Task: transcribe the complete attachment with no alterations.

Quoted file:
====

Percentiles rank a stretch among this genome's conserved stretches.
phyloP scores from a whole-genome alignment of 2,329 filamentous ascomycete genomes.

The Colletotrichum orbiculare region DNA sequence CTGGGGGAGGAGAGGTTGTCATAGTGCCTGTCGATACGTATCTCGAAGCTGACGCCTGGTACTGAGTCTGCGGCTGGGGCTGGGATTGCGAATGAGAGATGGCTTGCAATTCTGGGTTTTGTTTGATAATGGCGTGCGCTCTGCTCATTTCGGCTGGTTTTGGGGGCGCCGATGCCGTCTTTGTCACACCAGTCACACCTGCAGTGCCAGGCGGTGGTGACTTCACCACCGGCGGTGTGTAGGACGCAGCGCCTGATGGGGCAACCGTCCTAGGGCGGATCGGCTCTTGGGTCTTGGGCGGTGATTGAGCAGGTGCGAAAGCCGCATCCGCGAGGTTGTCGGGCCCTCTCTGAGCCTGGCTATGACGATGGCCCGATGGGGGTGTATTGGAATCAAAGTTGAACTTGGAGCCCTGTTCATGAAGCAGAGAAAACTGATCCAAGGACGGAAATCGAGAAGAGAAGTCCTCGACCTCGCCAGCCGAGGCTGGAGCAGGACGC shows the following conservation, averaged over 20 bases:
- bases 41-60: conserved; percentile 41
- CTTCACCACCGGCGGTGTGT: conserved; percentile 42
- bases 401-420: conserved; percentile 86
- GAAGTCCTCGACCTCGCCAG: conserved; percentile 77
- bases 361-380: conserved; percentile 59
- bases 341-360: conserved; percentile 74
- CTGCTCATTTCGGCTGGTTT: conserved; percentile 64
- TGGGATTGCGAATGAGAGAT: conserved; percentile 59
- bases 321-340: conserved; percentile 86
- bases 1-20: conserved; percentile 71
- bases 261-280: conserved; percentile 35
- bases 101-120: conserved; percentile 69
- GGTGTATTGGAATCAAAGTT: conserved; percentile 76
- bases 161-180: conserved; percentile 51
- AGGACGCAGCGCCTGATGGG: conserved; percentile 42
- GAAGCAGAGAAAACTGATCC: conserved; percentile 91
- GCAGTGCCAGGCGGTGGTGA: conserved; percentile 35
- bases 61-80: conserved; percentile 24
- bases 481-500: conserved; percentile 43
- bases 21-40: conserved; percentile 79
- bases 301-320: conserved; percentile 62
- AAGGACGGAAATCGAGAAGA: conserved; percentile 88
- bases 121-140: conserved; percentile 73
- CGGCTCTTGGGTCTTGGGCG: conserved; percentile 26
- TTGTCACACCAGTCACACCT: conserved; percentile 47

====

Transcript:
Percentiles rank a stretch among this genome's conserved stretches.
phyloP scores from a whole-genome alignment of 2,329 filamentous ascomycete genomes.

The Colletotrichum orbiculare region DNA sequence CTGGGGGAGGAGAGGTTGTCATAGTGCCTGTCGATACGTATCTCGAAGCTGACGCCTGGTACTGAGTCTGCGGCTGGGGCTGGGATTGCGAATGAGAGATGGCTTGCAATTCTGGGTTTTGTTTGATAATGGCGTGCGCTCTGCTCATTTCGGCTGGTTTTGGGGGCGCCGATGCCGTCTTTGTCACACCAGTCACACCTGCAGTGCCAGGCGGTGGTGACTTCACCACCGGCGGTGTGTAGGACGCAGCGCCTGATGGGGCAACCGTCCTAGGGCGGATCGGCTCTTGGGTCTTGGGCGGTGATTGAGCAGGTGCGAAAGCCGCATCCGCGAGGTTGTCGGGCCCTCTCTGAGCCTGGCTATGACGATGGCCCGATGGGGGTGTATTGGAATCAAAGTTGAACTTGGAGCCCTGTTCATGAAGCAGAGAAAACTGATCCAAGGACGGAAATCGAGAAGAGAAGTCCTCGACCTCGCCAGCCGAGGCTGGAGCAGGACGC shows the following conservation, averaged over 20 bases:
- bases 41-60: conserved; percentile 41
- CTTCACCACCGGCGGTGTGT: conserved; percentile 42
- bases 401-420: conserved; percentile 86
- GAAGTCCTCGACCTCGCCAG: conserved; percentile 77
- bases 361-380: conserved; percentile 59
- bases 341-360: conserved; percentile 74
- CTGCTCATTTCGGCTGGTTT: conserved; percentile 64
- TGGGATTGCGAATGAGAGAT: conserved; percentile 59
- bases 321-340: conserved; percentile 86
- bases 1-20: conserved; percentile 71
- bases 261-280: conserved; percentile 35
- bases 101-120: conserved; percentile 69
- GGTGTATTGGAATCAAAGTT: conserved; percentile 76
- bases 161-180: conserved; percentile 51
- AGGACGCAGCGCCTGATGGG: conserved; percentile 42
- GAAGCAGAGAAAACTGATCC: conserved; percentile 91
- GCAGTGCCAGGCGGTGGTGA: conserved; percentile 35
- bases 61-80: conserved; percentile 24
- bases 481-500: conserved; percentile 43
- bases 21-40: conserved; percentile 79
- bases 301-320: conserved; percentile 62
- AAGGACGGAAATCGAGAAGA: conserved; percentile 88
- bases 121-140: conserved; percentile 73
- CGGCTCTTGGGTCTTGGGCG: conserved; percentile 26
- TTGTCACACCAGTCACACCT: conserved; percentile 47